Canada’s Dairy Farmers Lead The Herd In Animal Welfare Through ProAction
Education and Advocacy The Dairy Farmers of Canada have implemented a new standard of code to ensure all cows are kept well, fit for production.
Canada’s Code of Practice for the Care and Handling of Dairy Cattle lays out guidelines for the care of dairy cows in the country. With the Dairy Farmers of Canada’s new proAction program, farmers will be able to demonstrate how their animals receive the best care possible, while continuously improving the well-being of the cattle under their care.
Dairy farming in Canada is big business: in 2016 the Government of Canada reported that there were just over 1.4 million dairy cows in the country and close to 11,500 dairy farms, producing nearly 85 million hectolitres of milk. In Ontario, there are approximately 500,000 dairy cattle and 3,700 farms — making dairy the largest industry in the province’s agricultural sector, producing about $2 billion worth of milk annually.
The proAction program ensures the best cattle care
The proAction program makes sure that Canadian dairy farmers run high-quality, sustainable farms. Maria Leal, Assurance Programs and Field Services Manager at Dairy Farmers of Ontario says, “proAction is an umbrella program covering several elements: milk quality, food safety, animal care, livestock traceability, biosecurity, and environmental sustainability. The Code of Practice defines the requirements for animal welfare and proAction ensures they’re being followed through a verification process. Farmers are audited every two years. This initiative puts the Canadian dairy industry ahead of much of the world.”
The program also brings consumers closer to the farm. David Wiens, Chair of the proAction Committee and a Manitoba dairy farmer, says, “One of the main goals of the program is to increase transparency and let customers get more information about the products they consume. The proAction program shows people what’s happening on dairy farms.”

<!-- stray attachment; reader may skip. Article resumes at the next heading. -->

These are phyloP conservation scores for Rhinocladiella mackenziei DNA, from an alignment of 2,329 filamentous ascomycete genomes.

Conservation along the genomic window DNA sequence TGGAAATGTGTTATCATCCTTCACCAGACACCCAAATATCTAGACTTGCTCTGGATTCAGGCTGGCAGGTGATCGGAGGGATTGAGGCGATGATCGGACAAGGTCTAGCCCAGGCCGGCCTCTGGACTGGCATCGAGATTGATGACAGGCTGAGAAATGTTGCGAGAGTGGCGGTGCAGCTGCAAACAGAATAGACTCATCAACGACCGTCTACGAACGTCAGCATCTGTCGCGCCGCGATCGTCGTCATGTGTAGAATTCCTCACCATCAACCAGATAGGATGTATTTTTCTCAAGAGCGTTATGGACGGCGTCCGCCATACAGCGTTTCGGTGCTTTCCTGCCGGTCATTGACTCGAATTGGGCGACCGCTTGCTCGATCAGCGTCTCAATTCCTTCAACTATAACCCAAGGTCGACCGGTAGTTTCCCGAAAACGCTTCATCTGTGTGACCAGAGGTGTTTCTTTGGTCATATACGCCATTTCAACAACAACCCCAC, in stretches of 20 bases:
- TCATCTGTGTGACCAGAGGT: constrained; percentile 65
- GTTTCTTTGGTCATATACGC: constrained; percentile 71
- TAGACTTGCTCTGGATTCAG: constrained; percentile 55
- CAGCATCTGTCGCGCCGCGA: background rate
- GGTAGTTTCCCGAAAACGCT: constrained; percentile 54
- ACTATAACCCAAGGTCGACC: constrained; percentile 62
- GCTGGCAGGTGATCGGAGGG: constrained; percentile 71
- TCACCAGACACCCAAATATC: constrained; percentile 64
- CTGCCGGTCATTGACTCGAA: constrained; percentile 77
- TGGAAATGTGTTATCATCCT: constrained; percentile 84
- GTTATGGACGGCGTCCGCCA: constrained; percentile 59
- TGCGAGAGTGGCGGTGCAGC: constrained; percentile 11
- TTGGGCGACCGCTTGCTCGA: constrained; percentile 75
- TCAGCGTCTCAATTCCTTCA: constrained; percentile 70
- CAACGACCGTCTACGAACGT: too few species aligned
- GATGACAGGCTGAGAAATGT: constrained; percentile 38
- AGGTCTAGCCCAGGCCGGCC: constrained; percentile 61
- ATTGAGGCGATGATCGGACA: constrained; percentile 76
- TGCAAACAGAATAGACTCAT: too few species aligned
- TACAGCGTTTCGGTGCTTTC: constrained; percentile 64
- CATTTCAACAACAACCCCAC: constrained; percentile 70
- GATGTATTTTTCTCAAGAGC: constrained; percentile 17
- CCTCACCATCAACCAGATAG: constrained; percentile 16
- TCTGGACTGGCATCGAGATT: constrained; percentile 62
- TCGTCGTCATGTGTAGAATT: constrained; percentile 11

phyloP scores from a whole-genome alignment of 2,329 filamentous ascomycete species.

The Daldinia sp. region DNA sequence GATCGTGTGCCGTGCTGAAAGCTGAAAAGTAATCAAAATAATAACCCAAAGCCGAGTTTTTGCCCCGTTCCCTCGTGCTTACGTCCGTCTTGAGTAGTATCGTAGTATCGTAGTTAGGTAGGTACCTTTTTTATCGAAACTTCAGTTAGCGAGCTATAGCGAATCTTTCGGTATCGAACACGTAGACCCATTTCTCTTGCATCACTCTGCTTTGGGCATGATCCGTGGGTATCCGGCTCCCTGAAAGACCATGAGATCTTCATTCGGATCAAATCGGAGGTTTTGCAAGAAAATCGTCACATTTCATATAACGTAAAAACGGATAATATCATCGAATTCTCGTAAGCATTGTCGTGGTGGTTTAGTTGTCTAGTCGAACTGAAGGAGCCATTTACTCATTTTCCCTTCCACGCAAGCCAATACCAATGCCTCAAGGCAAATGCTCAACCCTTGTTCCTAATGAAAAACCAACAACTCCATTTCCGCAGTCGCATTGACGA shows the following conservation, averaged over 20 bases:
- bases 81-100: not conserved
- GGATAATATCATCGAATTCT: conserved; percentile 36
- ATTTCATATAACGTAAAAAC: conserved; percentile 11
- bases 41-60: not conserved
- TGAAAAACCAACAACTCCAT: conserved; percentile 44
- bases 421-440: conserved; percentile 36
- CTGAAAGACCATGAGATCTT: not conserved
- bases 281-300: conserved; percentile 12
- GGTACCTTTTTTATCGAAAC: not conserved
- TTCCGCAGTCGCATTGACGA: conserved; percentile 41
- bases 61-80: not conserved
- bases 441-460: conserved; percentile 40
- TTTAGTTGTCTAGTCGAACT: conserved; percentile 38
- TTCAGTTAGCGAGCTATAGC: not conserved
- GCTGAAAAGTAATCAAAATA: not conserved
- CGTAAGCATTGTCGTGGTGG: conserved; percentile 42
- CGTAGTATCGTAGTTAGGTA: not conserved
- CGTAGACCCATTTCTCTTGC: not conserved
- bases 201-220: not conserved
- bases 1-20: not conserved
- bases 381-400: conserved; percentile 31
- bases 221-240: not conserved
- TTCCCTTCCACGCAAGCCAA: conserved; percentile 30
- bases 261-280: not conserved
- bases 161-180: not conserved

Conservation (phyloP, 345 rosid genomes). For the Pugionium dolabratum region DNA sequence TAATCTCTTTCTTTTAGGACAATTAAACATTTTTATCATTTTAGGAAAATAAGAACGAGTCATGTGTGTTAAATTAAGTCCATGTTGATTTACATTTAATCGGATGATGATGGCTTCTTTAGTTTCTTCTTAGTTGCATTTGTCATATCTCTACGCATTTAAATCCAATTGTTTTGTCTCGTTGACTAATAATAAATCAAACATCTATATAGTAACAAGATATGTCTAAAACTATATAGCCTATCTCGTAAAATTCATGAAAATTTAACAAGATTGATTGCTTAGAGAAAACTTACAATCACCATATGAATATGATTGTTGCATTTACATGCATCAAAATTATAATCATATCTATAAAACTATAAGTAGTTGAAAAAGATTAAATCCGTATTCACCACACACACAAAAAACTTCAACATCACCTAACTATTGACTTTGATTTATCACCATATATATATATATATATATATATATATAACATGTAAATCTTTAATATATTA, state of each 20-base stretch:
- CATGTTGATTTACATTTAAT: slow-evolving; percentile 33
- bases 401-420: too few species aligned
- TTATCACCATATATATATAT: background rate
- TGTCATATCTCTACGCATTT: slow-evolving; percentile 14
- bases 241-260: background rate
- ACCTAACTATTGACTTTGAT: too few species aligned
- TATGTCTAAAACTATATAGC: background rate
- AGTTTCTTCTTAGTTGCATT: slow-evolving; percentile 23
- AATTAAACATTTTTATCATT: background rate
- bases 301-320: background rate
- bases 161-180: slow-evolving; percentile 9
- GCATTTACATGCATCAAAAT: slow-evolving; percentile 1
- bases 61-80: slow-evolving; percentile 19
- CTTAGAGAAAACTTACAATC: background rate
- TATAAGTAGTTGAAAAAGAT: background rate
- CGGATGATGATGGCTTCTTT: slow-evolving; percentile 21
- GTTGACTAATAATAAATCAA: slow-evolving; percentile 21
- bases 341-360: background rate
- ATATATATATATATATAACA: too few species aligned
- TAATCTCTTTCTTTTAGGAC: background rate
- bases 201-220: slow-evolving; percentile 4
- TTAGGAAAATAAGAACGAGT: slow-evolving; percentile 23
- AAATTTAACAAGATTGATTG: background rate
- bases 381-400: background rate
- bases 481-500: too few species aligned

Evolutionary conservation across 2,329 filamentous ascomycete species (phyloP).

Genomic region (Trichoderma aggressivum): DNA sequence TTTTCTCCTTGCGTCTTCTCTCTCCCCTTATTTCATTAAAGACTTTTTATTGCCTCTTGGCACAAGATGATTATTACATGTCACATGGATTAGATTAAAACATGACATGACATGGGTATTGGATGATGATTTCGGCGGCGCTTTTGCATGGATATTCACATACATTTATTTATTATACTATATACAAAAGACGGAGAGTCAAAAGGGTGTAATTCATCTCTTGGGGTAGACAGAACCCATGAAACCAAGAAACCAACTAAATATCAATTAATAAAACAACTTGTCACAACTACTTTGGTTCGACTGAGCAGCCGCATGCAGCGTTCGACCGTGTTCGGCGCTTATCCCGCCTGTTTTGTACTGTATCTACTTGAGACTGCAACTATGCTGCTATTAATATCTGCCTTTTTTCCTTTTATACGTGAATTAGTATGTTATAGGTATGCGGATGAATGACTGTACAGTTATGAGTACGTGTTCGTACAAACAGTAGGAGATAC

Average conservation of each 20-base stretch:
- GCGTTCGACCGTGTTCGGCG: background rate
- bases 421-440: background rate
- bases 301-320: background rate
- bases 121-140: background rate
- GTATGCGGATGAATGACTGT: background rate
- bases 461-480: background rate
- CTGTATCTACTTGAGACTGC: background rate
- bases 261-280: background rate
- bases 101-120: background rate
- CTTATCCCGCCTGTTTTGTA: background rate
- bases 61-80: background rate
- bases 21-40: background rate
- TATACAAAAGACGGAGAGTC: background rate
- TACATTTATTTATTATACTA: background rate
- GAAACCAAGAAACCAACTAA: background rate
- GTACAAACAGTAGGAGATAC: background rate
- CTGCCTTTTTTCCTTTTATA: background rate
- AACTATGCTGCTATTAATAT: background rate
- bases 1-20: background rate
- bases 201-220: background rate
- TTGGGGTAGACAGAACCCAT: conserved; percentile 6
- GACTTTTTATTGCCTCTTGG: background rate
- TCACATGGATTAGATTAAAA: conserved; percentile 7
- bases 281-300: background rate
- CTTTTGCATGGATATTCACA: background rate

The animal care section of proAction was published in July 2015 and lays out targets for farmers. “Every dairy farmer will need to complete an independent animal assessment,” says Wiens. “Following the national guidelines for dairy cattle care, independent assessors score each herd in terms of cow health — things like body condition and incidence of lameness — and separate auditors evaluate conformance with standards for housing, from the quality of bedding to the space given to each cow, health practices, handling, access to feed and water, among others.” The proAction program formalizes the process and gives farmers a rating for each metric. “If you can’t measure where you’re at, you can’t improve,” adds Wiens. Animal assessments started last September and audits or “validations” will begin this September.
Dairy farmers are in tune with consumers
Milk quality, animal well-being, and sustainability have always been priorities on Canadian dairy farms. As Leal says, “Caring for their cattle comes naturally to dairy farmers. It’s not simply a job — the family farm is their home, their livelihood, and their passion. Farmers want healthy, comfortable cows that can produce a high quality product.”
With contented cattle comes good, quality milk; productive, healthy herds; and a strong, stable industry. The proAction program lets consumers know just how much commitment and pride Ontario’s dairy farmers have toward first-rate cow care and comfort.